Be proactive, be creative and even take the offensive! This is your partner’s problem, it doesn’t have to be yours. This is where breaking away from love is fundamental, sensible and moving.

I’ve walked this path myself, and these strategies are painfully learned lessons over a long period of time, so be kind to yourself. Do a little bit of what you can and take back control of your life and situation. It won’t always be easy, but each new change brings a new sense of empowerment and new hope for more permanent change.

Don’t enter this summer season unprepared. If your partner presents with inappropriate behavior on a regular basis, set boundaries and appropriate responses. You may not be able to control their behavior, but you can definitely control your family and your choices; and if you finally decide that it is “enough”, know that you have applied everything you can to make your relationship work.

Find out more about living with an alcoholic by going to Bottled Up, where you will find videos, articles and audio tapes on the subject.

Expert relationship advice from YourTango:

It’s hard, but some of us have to do it! How to survive and stay strong.

How to survive living with an alcoholic

Quarrels, tensions and confrontations are the order of the day in life with an alcoholic. It is best to avoid interactions with the alcoholic while drinking; this includes talking and arguing with them. They are not thinking clearly and won’t take in what you say, so why waste your breath arguing about their behaviour? Why brawl and fight someone who has lost the ability to make sense? Don’t become ensnared in the alcoholic trap with them. Stay out of the trap so you can help them.

Alcoholics are often confrontational, so avoid this when they get drunk. This is often easier said than done. You may need to go to bed early or create your own relaxation area at home. If he’s following you in an attempt to get you into an argument, make sure he agrees instead of talking about it in the morning. Don’t say, “You’re drunk, so I am not discussing it” as this will only add fuel to the fire. Instead say, “I’m feeling too tired to discuss this now, so can we talk about it tomorrow?” He’ll probably continue to rant and rave, but keep firm to this line and hopefully he will leave off.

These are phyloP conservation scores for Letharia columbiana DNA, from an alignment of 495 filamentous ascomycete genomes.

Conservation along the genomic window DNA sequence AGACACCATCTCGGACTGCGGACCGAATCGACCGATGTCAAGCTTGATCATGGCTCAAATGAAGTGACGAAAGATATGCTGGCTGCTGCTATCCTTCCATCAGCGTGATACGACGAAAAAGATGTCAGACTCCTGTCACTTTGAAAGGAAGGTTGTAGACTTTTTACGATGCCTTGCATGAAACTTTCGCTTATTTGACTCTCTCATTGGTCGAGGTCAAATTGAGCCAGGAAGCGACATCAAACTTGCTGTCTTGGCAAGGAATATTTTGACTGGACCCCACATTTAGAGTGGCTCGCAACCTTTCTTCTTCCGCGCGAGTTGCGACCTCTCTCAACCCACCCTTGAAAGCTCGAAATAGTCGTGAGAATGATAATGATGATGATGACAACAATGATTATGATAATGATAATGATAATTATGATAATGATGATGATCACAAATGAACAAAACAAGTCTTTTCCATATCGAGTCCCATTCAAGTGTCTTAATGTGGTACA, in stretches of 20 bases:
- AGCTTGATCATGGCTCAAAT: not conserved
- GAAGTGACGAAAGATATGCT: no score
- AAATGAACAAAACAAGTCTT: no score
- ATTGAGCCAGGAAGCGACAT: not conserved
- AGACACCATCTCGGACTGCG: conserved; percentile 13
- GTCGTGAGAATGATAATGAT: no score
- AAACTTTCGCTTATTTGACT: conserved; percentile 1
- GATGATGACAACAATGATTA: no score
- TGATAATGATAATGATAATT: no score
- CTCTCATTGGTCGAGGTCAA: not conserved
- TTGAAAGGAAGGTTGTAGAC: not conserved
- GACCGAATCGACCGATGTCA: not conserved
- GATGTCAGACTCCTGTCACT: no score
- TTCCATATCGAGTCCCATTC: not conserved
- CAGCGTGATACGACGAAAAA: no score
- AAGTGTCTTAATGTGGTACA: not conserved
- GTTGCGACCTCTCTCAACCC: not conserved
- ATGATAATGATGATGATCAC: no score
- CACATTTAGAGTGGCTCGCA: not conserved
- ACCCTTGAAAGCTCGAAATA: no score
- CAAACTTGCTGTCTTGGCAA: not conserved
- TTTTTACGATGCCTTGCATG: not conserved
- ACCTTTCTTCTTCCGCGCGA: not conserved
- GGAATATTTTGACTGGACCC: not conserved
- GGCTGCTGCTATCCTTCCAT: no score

When he is sober, address the issue and say that you are ready to talk about what he wanted to talk about the night before. He may not remember having the conversation or context and tried to ignore it. You may need to give up on some reminders of offensive things that have been said. However don’t gloat, nag or labour the issue. If you are not comfortable doing this, then don’t do it – it is not mind games, but just enough to remind them of their behavior so they realize gradually over time that they are having blackouts and being nasty.

Additional Tip: When I would see the signs of a confrontation brewing I would deflect it by acting like I didn’t notice and then ‘casually’ realising we needed milk or I had forgotten to get something for dinner and leave the house as quickly and as casually as possible for a couple of hours with the kids and go to a friend’s or the playground. He’d be usually unconcious before I got back.

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2 thoughts on “ How To Avoid confrontation with an Alcoholic ”

This is the hardest part for me … and sometimes it has been. I have to tell you that, after finding your book, I am calmer. “Reacting in a neutral way” has become my way of thinking. It doesn’t always stop him from being explosive but, I don’t take on the tension like I always have. I look back on all the arguments, all the disrespect … it’s all so horrible. Why am I in this place?

Sometimes I look in the mirror, smiling at that person as if I love them. Thinking about how the person who returned me would see those eyes, that smile. I wonder if I can still show someone that I love him with my eyes, my smile, my heart …

Penso: "sei una donna tranquilla e attraente" … e poi sento la porta aprirsi e lei entra in casa e torna l’oscurità

Hi, thanks for this post. It feels like my life. I recently found out that I am married to an alcoholic, so I am still learning not to fight with my alcoholic husband, because it is useless.

This blog is somewhat similar to the previous one I wrote titled “When is it time to throw the towel?” – but the difference is that this comes from my personal archive and my experience.

A year ago is the anniversary of this final realization that there can be no life or relationship with my alcoholic / drug addict. It was a double-punch sucker because not only was it in the wake of the alleged holiday season, but Thanksgiving has been a symbol of countless reconciliations for years.

For years I have held the light in my imaginary window, believing again and again that this new healing after another relapse will be the one that sticks to the wall. Good. what is the definition of madness? Always doing the same thing in hopes of different results, but each time I believed that a new recovery strategy would be one that would work.

I wanted so badly to believe that the reality of the situation was becoming increasingly murky for me. And of course I invested so much time and cared so much about this person that I just couldn’t give up or question his self-esteem, or was told I wasn’t supporting.

So how did I finally get the last unrealistic, long, happy piece of rubber out of my shoe so that my loved one will FINALLY understand that living with me and being sober is better than drinking?

Over the years, there have been as many relapses as there have been attempts at recovery. Each time there was the promise of a different sponsor, a scarier, sober home, a new job, and a tearful proclamation that if he didn’t stop, he would surely die. The relationship started to fail when we went from living together to being exclusive even though we were living apart, to friendship and then to zero point.